Kory KLEINBERG, et al., Plaintiffs-Respondents, v. The CITY OF NEW YORK, et al., Defendants, Triboro Bridge and Tunnel Authority, et al., Defendants-Respondents,
B & G Elevator, Inc., Defendant-Appellant. Ronald Villa, et al., Plaintiffs-Respondents, v. The City of New York, et al., Defendants, Triboro Bridge and Tunnel Authority, et al., Defendants-Respondents,
B & G Elevator, Inc., Defendant-Appellant. Triboro Bridge and Tunnel Authority, et al., Third-Party Plaintiffs-Respondents, v. Kleinberg Electric, Inc., Third-Party Defendant-Respondent.
[And a Second Third-Party Action]. Triborough Bridge and Tunnel Authority, Sued Herein as Triboro Bridge and Tunnel Authority, et al., Third Third-Party Plaintiffs-Respondents, v. Washington Group International, Inc., Third Third-Party Defendant-Respondent.
Order, Supreme Court, New York County (Robert D. Lippmann, J.), entered September 15, 2004, which denied defendant B & G's motion for summary judgment dismissing all causes of action and cross claims against it, unanimously reversed, on the law, without costs, the motion granted and the complaint and all cross claims dismissed as against defendant B & G Elevator. The Clerk is directed to enter judgment accordingly.
B & G's motion for summary judgment dismissing all claims and cross claims against it should have been granted. In the absence of a contract for routine or systematic maintenance, an independent repairer/contractor has no duty to install safety devices or to inspect or warn of any purported defects (see Daniels v. Kromo Lenox Assocs., 16 A.D.3d 111, 791 N.Y.S.2d 17 ; Rosa v. Mid Hudson Clarklift, 269 A.D.2d 266, 703 N.Y.S.2d 122  ). B & G had no duty to inspect the elevator for defects unrelated to the problem it was summoned to correct, or to warn of any such defects.
Moreover, plaintiff failed to submit evidence showing that B & G's repairs were performed negligently or in any way had a causal relation to the accident. The expert's affidavit submitted by plaintiffs does not establish grounds for liability because his opinions are vague, conclusory and factually unsupported (see Santoni v. Bertelsmann Prop., Inc., 21 A.D.3d 712, 800 N.Y.S.2d 676 ; Simo v. New York City Tr. Auth., 13 A.D.3d 609, 788 N.Y.S.2d 145  ). He merely assumed the ultimate fact of causation by stating that a burned up “A” coil was “allegedly” the cause of the overspeed, without even asserting that this assumption was correct. Because he based his theories on this assumption, his proffered opinion as to B & G's purported role in causing the accident is insufficient to create an issue of fact as to whether B & G's actions were the cause of the elevator's failure.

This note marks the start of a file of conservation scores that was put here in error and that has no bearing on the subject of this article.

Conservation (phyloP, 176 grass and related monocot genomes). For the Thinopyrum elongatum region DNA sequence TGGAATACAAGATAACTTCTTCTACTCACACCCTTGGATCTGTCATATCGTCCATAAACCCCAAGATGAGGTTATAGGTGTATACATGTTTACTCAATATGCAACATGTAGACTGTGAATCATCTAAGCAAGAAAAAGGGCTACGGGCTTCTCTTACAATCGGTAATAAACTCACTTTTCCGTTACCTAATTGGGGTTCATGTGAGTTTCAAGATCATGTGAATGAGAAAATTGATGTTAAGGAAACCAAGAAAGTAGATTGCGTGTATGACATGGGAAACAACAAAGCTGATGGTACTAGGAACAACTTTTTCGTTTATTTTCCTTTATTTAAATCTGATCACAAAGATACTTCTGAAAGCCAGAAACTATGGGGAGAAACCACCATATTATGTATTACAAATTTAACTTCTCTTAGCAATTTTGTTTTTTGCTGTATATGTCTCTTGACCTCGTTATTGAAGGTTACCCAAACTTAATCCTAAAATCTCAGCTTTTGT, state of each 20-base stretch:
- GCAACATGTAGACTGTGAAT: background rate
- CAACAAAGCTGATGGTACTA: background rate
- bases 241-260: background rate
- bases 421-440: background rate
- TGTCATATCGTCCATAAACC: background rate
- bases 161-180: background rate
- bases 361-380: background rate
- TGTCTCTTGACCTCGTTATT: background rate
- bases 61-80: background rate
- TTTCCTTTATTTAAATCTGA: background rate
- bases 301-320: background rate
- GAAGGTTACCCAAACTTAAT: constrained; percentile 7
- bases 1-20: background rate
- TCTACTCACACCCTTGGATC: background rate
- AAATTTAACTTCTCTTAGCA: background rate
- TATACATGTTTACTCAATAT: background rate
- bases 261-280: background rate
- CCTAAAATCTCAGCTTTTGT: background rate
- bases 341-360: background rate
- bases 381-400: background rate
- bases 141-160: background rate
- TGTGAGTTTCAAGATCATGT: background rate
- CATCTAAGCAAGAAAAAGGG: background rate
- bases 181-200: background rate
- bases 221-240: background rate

Furthermore, the expert's opinion that B & G may have acted negligently when it replaced the rectifier more than 60 days prior to the accident, is factually unsupportable since there is no proof that B & G did not make voltage adjustments, monthly maintenance was performed on the elevator on two intervening occasions, and no problems were reported relating to B & G's work. While the expert suggested that excessive voltage may cause a coil to overheat and fail, he does not offer a professional opinion that this is what in fact occurred in this case.
Finally, there is no evidence that B & G acted negligently with respect to the “A” coil. The testimony of the B & G employee who repaired the elevator's Reverse Phase Relay on July 12, 1999, was merely that he had no recollection, not that he did not inspect the “A” coil; furthermore, he specifically testified that he did not observe anything unusual about the condition of the “A” coil on July 12, 1999. Nor is there any evidence tending to show that the “A” coil was smoking or otherwise malfunctioning on that date. Testimony regarding the use of a continuity test does not establish that it could be used to determine in advance that an “A” coil would fail in a few days; indeed, the only testimony in that regard was that “[t]hey're either working or they're not.”
Accordingly, defendant B & G having established entitlement to summary judgment dismissing the claims against it, and plaintiff having failed to demonstrate the existence of an issue of fact precluding summary judgment, the motion is granted.